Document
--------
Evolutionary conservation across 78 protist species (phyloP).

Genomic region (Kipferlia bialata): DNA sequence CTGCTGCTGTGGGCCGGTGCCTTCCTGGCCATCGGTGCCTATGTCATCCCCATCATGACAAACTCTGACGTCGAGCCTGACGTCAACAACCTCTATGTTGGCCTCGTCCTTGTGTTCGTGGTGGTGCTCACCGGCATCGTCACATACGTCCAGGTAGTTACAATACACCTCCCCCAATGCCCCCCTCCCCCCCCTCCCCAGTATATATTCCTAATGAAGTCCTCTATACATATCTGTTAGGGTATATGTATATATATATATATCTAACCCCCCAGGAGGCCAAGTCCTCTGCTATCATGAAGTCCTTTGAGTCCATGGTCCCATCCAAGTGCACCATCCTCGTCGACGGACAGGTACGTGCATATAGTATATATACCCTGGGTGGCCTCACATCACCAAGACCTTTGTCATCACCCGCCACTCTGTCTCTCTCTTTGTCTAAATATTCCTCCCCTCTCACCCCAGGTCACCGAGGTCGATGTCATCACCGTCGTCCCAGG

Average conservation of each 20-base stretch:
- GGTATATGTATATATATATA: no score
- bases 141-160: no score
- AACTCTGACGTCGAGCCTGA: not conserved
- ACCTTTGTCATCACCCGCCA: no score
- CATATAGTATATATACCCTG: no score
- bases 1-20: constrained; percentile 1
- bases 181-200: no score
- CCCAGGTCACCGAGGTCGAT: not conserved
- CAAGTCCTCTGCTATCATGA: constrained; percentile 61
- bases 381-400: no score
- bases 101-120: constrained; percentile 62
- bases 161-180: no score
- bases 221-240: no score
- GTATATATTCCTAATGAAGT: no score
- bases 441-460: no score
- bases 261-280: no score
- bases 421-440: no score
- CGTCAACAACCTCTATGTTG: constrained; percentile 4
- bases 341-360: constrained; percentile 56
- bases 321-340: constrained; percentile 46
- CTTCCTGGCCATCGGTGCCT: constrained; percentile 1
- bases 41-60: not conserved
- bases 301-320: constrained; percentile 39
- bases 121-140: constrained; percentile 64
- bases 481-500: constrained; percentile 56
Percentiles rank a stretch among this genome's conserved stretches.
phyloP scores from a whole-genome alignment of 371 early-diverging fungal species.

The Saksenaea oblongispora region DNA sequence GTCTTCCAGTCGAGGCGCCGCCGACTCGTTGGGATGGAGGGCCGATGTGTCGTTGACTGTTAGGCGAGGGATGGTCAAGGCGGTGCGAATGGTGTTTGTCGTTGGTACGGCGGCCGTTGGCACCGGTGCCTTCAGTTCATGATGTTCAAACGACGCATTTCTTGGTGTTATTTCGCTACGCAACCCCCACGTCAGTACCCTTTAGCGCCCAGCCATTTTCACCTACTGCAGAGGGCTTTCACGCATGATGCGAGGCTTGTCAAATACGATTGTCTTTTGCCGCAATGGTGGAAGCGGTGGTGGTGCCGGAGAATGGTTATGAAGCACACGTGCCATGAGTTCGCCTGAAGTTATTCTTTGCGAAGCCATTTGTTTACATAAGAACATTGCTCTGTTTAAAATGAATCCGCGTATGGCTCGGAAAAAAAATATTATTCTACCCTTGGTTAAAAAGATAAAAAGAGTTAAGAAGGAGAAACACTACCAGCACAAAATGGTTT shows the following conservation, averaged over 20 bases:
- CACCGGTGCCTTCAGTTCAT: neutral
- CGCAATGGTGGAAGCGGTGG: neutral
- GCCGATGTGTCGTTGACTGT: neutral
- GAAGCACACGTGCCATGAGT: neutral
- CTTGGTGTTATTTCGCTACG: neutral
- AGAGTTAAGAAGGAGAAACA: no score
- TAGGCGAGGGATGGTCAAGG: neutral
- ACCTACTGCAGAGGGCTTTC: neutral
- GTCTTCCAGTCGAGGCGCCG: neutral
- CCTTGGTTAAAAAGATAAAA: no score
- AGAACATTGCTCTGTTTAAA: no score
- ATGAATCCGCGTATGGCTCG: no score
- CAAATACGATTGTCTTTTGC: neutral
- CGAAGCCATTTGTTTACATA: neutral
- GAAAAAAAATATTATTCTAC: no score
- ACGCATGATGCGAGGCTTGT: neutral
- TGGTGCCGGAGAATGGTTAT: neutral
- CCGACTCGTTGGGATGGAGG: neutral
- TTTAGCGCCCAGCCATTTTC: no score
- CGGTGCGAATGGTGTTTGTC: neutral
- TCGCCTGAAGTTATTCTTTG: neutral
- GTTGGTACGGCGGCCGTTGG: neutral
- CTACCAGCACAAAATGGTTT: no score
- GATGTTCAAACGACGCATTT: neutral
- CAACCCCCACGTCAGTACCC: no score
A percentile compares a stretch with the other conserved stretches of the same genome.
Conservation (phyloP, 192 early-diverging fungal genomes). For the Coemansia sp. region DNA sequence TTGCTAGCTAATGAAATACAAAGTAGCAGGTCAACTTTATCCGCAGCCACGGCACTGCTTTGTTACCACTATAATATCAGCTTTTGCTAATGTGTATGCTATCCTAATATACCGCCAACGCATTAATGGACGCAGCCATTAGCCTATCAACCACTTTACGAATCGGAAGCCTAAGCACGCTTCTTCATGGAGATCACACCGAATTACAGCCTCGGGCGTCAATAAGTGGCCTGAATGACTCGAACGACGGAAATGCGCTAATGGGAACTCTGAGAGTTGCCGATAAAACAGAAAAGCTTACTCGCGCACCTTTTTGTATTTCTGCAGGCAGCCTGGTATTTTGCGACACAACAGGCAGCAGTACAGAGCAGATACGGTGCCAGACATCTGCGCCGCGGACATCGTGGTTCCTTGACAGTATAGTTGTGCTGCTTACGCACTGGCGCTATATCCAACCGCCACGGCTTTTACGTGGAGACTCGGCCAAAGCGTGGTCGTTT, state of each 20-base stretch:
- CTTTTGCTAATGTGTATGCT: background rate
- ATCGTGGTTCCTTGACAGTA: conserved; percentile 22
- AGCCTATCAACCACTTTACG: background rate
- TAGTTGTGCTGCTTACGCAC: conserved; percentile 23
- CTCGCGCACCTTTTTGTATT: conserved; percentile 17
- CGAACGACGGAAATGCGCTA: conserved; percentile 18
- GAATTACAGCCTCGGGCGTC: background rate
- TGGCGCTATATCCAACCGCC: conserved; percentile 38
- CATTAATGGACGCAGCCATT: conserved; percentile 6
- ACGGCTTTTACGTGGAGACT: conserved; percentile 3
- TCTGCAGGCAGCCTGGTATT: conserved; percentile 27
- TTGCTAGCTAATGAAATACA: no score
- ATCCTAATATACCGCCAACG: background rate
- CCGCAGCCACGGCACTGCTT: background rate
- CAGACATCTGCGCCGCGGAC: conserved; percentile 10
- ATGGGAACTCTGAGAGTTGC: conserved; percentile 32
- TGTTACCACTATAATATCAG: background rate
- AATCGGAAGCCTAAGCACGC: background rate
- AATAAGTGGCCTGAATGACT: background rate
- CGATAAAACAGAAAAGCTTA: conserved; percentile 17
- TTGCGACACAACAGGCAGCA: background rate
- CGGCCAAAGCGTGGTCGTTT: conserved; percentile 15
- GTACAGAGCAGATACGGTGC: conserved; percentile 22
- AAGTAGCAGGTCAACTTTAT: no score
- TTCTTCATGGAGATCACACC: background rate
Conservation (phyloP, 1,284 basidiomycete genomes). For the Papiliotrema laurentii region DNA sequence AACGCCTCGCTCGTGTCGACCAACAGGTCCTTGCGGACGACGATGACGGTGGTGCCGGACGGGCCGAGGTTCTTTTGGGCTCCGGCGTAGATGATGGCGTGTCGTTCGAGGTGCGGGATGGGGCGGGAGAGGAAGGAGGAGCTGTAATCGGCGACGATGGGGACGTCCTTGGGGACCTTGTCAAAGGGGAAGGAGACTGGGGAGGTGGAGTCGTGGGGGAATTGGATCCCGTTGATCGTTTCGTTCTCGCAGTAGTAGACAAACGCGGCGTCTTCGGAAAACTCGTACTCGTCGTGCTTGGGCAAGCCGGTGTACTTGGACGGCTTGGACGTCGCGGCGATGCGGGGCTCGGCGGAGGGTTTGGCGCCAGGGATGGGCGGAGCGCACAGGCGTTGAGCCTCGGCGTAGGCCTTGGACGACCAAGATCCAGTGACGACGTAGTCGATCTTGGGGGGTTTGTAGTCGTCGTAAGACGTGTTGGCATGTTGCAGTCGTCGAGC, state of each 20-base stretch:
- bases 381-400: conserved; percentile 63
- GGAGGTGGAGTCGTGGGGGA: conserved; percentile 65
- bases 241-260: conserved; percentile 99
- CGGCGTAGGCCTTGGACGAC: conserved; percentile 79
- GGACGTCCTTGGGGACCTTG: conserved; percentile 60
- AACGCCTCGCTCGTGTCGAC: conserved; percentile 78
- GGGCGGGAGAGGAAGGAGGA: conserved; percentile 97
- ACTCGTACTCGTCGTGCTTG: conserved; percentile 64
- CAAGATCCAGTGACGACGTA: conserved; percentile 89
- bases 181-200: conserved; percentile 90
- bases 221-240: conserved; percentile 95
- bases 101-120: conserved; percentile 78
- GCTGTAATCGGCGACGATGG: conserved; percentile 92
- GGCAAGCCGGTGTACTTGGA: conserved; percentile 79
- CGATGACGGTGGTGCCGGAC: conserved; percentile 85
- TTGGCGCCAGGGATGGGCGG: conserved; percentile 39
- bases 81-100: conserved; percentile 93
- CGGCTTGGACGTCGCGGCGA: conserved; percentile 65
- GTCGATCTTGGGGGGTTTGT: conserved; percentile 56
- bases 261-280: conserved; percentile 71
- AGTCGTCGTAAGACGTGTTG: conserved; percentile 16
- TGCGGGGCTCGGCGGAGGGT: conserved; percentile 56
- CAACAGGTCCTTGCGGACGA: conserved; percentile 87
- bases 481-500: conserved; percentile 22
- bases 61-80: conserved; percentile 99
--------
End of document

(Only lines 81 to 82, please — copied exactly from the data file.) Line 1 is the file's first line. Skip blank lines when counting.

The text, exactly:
- GTACAGAGCAGATACGGTGC: conserved; percentile 22
- AAGTAGCAGGTCAACTTTAT: no score